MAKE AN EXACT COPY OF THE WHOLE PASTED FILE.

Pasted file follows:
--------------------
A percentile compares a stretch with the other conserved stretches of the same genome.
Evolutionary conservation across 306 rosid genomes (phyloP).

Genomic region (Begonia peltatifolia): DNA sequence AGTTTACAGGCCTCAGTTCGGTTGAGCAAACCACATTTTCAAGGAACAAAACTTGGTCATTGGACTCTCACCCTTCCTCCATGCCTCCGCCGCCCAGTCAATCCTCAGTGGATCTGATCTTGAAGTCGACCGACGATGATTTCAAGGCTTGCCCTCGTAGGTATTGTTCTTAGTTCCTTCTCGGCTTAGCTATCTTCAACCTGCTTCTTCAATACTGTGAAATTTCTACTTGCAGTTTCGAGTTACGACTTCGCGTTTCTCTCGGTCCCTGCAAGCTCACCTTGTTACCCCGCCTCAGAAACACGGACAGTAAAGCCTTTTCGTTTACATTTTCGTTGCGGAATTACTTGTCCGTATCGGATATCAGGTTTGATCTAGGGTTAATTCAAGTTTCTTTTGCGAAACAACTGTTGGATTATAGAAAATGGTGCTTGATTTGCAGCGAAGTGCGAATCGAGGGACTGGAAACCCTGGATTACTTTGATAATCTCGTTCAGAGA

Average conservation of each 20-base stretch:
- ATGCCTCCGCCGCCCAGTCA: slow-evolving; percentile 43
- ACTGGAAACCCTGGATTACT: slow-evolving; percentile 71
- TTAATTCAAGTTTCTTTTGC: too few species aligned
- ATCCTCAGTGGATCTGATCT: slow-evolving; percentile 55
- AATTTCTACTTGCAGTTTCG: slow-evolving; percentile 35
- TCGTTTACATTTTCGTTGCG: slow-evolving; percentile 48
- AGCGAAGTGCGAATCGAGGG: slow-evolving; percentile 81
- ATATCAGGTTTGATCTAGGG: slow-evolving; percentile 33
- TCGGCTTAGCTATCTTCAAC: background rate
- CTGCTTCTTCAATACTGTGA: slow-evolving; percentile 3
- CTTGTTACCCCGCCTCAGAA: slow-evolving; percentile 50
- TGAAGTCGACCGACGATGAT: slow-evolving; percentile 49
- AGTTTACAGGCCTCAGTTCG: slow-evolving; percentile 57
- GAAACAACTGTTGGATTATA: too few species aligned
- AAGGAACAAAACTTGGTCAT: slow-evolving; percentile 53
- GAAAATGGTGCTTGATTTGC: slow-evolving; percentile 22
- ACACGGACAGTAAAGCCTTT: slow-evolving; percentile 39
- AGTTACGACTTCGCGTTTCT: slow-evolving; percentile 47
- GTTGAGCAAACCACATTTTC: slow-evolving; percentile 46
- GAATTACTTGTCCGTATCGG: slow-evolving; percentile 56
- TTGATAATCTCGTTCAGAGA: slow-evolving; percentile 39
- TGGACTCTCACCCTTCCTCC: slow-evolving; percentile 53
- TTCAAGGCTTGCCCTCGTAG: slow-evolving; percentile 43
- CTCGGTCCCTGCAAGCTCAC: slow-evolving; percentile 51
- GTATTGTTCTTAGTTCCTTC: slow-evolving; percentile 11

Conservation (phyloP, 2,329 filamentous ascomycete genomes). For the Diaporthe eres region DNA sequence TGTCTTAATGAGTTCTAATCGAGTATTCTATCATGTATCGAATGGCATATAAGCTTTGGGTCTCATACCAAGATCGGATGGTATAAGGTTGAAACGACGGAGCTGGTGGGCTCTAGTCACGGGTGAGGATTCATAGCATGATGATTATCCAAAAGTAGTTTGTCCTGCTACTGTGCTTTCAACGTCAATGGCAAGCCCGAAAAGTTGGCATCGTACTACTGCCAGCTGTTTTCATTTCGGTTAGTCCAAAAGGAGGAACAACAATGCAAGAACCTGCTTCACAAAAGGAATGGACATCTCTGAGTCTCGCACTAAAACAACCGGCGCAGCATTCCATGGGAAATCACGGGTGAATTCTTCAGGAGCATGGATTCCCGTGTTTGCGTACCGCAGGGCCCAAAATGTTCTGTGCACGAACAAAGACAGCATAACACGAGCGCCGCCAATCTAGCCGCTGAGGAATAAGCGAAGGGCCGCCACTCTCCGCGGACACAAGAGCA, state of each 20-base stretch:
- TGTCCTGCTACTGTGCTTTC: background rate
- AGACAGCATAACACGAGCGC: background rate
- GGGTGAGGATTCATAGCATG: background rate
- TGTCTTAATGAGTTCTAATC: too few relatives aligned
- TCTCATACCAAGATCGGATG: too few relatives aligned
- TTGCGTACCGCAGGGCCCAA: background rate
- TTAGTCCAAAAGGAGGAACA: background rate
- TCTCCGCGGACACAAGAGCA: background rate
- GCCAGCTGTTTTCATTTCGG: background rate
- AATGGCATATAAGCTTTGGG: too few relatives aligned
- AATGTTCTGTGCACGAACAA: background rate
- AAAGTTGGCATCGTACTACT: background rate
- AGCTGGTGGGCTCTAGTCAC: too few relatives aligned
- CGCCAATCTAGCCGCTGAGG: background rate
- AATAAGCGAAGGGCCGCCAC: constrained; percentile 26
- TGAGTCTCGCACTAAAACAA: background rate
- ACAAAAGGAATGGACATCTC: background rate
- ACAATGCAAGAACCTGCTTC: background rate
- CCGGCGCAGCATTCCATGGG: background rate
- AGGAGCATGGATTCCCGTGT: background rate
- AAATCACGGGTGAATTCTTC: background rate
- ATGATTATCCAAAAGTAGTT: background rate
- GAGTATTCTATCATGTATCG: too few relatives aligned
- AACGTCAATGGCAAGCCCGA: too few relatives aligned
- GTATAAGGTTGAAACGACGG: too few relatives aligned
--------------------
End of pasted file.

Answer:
A percentile compares a stretch with the other conserved stretches of the same genome.
Evolutionary conservation across 306 rosid genomes (phyloP).

Genomic region (Begonia peltatifolia): DNA sequence AGTTTACAGGCCTCAGTTCGGTTGAGCAAACCACATTTTCAAGGAACAAAACTTGGTCATTGGACTCTCACCCTTCCTCCATGCCTCCGCCGCCCAGTCAATCCTCAGTGGATCTGATCTTGAAGTCGACCGACGATGATTTCAAGGCTTGCCCTCGTAGGTATTGTTCTTAGTTCCTTCTCGGCTTAGCTATCTTCAACCTGCTTCTTCAATACTGTGAAATTTCTACTTGCAGTTTCGAGTTACGACTTCGCGTTTCTCTCGGTCCCTGCAAGCTCACCTTGTTACCCCGCCTCAGAAACACGGACAGTAAAGCCTTTTCGTTTACATTTTCGTTGCGGAATTACTTGTCCGTATCGGATATCAGGTTTGATCTAGGGTTAATTCAAGTTTCTTTTGCGAAACAACTGTTGGATTATAGAAAATGGTGCTTGATTTGCAGCGAAGTGCGAATCGAGGGACTGGAAACCCTGGATTACTTTGATAATCTCGTTCAGAGA

Average conservation of each 20-base stretch:
- ATGCCTCCGCCGCCCAGTCA: slow-evolving; percentile 43
- ACTGGAAACCCTGGATTACT: slow-evolving; percentile 71
- TTAATTCAAGTTTCTTTTGC: too few species aligned
- ATCCTCAGTGGATCTGATCT: slow-evolving; percentile 55
- AATTTCTACTTGCAGTTTCG: slow-evolving; percentile 35
- TCGTTTACATTTTCGTTGCG: slow-evolving; percentile 48
- AGCGAAGTGCGAATCGAGGG: slow-evolving; percentile 81
- ATATCAGGTTTGATCTAGGG: slow-evolving; percentile 33
- TCGGCTTAGCTATCTTCAAC: background rate
- CTGCTTCTTCAATACTGTGA: slow-evolving; percentile 3
- CTTGTTACCCCGCCTCAGAA: slow-evolving; percentile 50
- TGAAGTCGACCGACGATGAT: slow-evolving; percentile 49
- AGTTTACAGGCCTCAGTTCG: slow-evolving; percentile 57
- GAAACAACTGTTGGATTATA: too few species aligned
- AAGGAACAAAACTTGGTCAT: slow-evolving; percentile 53
- GAAAATGGTGCTTGATTTGC: slow-evolving; percentile 22
- ACACGGACAGTAAAGCCTTT: slow-evolving; percentile 39
- AGTTACGACTTCGCGTTTCT: slow-evolving; percentile 47
- GTTGAGCAAACCACATTTTC: slow-evolving; percentile 46
- GAATTACTTGTCCGTATCGG: slow-evolving; percentile 56
- TTGATAATCTCGTTCAGAGA: slow-evolving; percentile 39
- TGGACTCTCACCCTTCCTCC: slow-evolving; percentile 53
- TTCAAGGCTTGCCCTCGTAG: slow-evolving; percentile 43
- CTCGGTCCCTGCAAGCTCAC: slow-evolving; percentile 51
- GTATTGTTCTTAGTTCCTTC: slow-evolving; percentile 11

Conservation (phyloP, 2,329 filamentous ascomycete genomes). For the Diaporthe eres region DNA sequence TGTCTTAATGAGTTCTAATCGAGTATTCTATCATGTATCGAATGGCATATAAGCTTTGGGTCTCATACCAAGATCGGATGGTATAAGGTTGAAACGACGGAGCTGGTGGGCTCTAGTCACGGGTGAGGATTCATAGCATGATGATTATCCAAAAGTAGTTTGTCCTGCTACTGTGCTTTCAACGTCAATGGCAAGCCCGAAAAGTTGGCATCGTACTACTGCCAGCTGTTTTCATTTCGGTTAGTCCAAAAGGAGGAACAACAATGCAAGAACCTGCTTCACAAAAGGAATGGACATCTCTGAGTCTCGCACTAAAACAACCGGCGCAGCATTCCATGGGAAATCACGGGTGAATTCTTCAGGAGCATGGATTCCCGTGTTTGCGTACCGCAGGGCCCAAAATGTTCTGTGCACGAACAAAGACAGCATAACACGAGCGCCGCCAATCTAGCCGCTGAGGAATAAGCGAAGGGCCGCCACTCTCCGCGGACACAAGAGCA, state of each 20-base stretch:
- TGTCCTGCTACTGTGCTTTC: background rate
- AGACAGCATAACACGAGCGC: background rate
- GGGTGAGGATTCATAGCATG: background rate
- TGTCTTAATGAGTTCTAATC: too few relatives aligned
- TCTCATACCAAGATCGGATG: too few relatives aligned
- TTGCGTACCGCAGGGCCCAA: background rate
- TTAGTCCAAAAGGAGGAACA: background rate
- TCTCCGCGGACACAAGAGCA: background rate
- GCCAGCTGTTTTCATTTCGG: background rate
- AATGGCATATAAGCTTTGGG: too few relatives aligned
- AATGTTCTGTGCACGAACAA: background rate
- AAAGTTGGCATCGTACTACT: background rate
- AGCTGGTGGGCTCTAGTCAC: too few relatives aligned
- CGCCAATCTAGCCGCTGAGG: background rate
- AATAAGCGAAGGGCCGCCAC: constrained; percentile 26
- TGAGTCTCGCACTAAAACAA: background rate
- ACAAAAGGAATGGACATCTC: background rate
- ACAATGCAAGAACCTGCTTC: background rate
- CCGGCGCAGCATTCCATGGG: background rate
- AGGAGCATGGATTCCCGTGT: background rate
- AAATCACGGGTGAATTCTTC: background rate
- ATGATTATCCAAAAGTAGTT: background rate
- GAGTATTCTATCATGTATCG: too few relatives aligned
- AACGTCAATGGCAAGCCCGA: too few relatives aligned
- GTATAAGGTTGAAACGACGG: too few relatives aligned